How the Lottery Works


Lottery is one of those rare activities where you don’t need to be a mathematician to understand how it works. The chances of winning a lottery are based on pure probability. All you need is a little patience and the willingness to follow simple rules. Once you have this, you’ll find that mathematical predictions closely match actual results.

The origins of lotteries date back centuries, with the Old Testament prescribing a census and division of property for the purpose. The practice spread throughout Europe, with the Low Countries being especially fond of public lotteries, which were used to build town fortifications and provide charity for the poor. Eventually, the lottery came to America, where its initial reaction was largely negative, with ten states banning it from 1844 to 1859.

Advocates for legalization quickly reframed the issue, though. Rather than arguing that a lottery would float most of a state’s budget, they began to point out that it could cover a single line item that was popular and nonpartisan—typically education, but sometimes elder care or public parks or aid for veterans. The new message proved appealing, since it made a vote for the lottery a vote in favor of a particular government service.

In the late nineteen-sixties, with growing awareness of all the money to be made in gambling and a fiscal crisis that had begun to eat away at many state governments, lottery proponents finally succeeded in bringing their agenda forward. In many states, they found it easier to push for the lottery than for a tax increase or program cuts, which they knew would not go over well with voters.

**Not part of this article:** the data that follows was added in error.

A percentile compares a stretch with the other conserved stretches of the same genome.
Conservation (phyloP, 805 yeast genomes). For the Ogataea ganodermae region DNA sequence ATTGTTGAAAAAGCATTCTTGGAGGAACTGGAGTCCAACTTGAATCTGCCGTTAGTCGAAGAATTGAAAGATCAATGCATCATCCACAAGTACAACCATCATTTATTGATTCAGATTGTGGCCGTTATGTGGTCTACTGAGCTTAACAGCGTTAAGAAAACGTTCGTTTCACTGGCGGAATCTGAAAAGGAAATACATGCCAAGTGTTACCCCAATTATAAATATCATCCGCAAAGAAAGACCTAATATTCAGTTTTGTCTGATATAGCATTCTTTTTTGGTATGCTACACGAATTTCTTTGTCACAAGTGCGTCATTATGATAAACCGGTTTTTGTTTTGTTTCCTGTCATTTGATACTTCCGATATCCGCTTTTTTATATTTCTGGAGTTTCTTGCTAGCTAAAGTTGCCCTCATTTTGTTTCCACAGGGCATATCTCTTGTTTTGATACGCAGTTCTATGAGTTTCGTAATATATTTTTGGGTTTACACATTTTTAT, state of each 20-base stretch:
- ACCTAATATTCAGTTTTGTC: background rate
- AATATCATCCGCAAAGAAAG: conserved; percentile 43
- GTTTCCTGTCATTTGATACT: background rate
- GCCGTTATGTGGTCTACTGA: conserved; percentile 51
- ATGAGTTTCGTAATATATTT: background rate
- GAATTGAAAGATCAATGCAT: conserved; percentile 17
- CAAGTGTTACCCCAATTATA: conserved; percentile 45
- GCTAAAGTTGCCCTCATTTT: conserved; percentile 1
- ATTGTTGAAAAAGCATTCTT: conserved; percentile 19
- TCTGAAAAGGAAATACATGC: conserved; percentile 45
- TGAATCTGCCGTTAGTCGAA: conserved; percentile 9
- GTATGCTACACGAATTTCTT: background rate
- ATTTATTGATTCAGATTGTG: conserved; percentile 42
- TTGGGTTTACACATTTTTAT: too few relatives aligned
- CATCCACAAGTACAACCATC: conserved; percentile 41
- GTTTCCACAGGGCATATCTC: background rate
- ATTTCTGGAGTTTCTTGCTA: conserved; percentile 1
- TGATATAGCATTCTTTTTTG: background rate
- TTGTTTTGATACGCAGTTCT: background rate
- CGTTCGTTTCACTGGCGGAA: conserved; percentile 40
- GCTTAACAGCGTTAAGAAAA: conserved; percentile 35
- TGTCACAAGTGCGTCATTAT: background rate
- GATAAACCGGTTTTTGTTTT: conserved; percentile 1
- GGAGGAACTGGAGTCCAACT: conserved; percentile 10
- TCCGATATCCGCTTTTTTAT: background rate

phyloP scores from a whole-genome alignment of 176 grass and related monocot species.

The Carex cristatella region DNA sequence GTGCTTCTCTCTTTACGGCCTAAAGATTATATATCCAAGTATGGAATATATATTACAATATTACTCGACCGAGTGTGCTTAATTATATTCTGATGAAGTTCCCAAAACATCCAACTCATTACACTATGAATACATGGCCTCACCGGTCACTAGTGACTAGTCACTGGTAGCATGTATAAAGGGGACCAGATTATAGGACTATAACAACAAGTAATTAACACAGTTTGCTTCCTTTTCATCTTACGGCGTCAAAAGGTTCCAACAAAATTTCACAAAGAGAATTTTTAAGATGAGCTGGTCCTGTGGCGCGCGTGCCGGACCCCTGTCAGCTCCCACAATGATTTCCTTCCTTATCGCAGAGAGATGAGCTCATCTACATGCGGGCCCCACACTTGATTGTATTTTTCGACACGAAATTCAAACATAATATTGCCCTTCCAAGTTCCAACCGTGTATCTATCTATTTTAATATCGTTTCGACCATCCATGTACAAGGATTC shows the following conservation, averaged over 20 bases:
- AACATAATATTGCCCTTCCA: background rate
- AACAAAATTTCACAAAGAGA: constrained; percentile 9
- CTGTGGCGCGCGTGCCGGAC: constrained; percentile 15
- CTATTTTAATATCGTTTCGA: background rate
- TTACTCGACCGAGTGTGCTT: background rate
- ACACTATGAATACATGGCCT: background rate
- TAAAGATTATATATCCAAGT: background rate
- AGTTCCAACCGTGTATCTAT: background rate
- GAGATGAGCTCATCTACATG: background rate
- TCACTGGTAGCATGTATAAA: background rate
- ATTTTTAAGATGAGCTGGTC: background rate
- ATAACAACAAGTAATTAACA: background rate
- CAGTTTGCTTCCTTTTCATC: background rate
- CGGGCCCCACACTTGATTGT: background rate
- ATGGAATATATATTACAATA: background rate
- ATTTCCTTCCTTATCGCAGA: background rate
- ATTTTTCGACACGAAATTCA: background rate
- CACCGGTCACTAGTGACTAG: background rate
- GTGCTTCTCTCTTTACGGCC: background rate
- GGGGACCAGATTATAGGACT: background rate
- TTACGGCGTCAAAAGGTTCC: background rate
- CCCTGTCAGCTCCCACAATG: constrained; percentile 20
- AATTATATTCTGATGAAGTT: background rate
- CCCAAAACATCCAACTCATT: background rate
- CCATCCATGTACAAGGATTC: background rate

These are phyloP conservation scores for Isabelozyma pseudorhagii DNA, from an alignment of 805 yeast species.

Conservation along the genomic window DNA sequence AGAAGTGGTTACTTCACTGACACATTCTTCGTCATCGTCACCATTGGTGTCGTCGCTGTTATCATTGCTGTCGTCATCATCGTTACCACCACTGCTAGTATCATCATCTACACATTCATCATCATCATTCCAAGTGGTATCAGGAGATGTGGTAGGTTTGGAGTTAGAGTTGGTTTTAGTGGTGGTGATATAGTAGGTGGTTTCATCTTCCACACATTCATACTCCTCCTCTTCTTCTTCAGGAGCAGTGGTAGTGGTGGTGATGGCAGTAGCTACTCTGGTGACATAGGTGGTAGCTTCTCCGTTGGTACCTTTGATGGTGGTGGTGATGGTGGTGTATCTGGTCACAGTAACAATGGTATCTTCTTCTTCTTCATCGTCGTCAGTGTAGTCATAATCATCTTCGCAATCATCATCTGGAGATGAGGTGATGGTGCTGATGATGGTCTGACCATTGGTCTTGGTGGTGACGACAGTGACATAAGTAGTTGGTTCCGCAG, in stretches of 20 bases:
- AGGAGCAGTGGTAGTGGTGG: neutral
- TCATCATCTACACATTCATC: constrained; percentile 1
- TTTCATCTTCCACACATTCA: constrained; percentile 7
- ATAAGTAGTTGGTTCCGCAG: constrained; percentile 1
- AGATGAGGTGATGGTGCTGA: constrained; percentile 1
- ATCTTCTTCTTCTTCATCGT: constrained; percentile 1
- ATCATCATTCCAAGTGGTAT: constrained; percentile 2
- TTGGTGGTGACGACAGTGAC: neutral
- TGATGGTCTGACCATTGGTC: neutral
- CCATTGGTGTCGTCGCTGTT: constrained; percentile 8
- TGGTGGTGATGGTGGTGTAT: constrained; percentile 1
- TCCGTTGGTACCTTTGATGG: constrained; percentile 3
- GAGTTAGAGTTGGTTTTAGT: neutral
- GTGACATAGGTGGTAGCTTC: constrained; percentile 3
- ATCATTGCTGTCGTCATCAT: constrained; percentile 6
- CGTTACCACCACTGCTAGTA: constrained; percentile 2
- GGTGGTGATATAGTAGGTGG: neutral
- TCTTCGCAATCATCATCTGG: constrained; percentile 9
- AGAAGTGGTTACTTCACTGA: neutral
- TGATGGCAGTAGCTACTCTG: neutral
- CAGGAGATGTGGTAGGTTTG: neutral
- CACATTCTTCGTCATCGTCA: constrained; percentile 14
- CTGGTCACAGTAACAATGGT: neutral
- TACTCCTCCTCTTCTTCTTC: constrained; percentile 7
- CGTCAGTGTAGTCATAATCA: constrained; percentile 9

There’s no question that the lottery is a form of gambling, but that doesn’t mean it’s a particularly fair game. Its regressive nature is easily demonstrated: people who make more than fifty thousand dollars per year spend, on average, about one percent of their income on tickets; those who make less than thirty thousand do so for thirteen percent.

It is also a game where the wealthy are more likely to play, and their purchases have a much greater impact on the odds of winning. In fact, the largest-ever Powerball jackpot—a quarter of a billion dollars—was won by three asset managers from Greenwich, Connecticut. The same regressive pattern is evident in other forms of gambling.

It is important to remember that the prize pool for a lottery draw has to be deducted for costs of organizing and promoting it, and also for profits and taxes for the state or sponsor. Typically, only about a third of the pool is available for the winner. The remainder is distributed among the winning tickets, depending on the lottery’s rules and its structure. The final distribution may be different from draw to draw. For example, a multi-state lottery may distribute its prize money proportionally to the number of tickets sold in each participating state. This distribution is known as a “weighted drawing.” It is more common in smaller lotteries.